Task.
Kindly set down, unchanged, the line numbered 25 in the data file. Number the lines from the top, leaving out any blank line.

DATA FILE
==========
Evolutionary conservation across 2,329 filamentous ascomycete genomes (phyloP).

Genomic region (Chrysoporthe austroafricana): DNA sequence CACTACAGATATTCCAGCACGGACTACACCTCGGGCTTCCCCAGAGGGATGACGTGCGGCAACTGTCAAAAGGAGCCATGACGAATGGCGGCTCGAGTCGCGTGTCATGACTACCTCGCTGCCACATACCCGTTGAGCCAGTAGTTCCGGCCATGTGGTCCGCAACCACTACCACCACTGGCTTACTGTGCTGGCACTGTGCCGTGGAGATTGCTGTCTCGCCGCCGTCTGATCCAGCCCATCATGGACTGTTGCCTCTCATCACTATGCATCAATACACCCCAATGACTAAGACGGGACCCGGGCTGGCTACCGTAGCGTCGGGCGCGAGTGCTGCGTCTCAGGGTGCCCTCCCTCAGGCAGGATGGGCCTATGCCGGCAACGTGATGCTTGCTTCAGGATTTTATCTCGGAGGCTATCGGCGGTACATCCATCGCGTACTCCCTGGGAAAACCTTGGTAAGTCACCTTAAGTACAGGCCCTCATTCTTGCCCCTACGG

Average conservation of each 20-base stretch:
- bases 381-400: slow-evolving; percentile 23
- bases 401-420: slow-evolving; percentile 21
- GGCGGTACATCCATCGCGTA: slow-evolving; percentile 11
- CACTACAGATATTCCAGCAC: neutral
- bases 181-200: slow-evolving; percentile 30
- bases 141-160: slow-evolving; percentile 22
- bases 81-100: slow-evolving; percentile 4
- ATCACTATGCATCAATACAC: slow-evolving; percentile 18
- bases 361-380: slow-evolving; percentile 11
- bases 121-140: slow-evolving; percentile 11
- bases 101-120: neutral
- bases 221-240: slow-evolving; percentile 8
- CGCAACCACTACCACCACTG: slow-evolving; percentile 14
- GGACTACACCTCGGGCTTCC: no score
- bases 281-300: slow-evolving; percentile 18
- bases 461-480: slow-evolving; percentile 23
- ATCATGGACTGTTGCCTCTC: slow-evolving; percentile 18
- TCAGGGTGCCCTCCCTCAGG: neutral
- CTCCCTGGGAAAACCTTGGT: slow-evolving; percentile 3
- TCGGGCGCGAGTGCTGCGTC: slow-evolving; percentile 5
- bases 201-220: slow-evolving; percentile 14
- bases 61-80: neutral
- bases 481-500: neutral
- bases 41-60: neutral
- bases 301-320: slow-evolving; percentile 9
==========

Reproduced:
- bases 61-80: neutral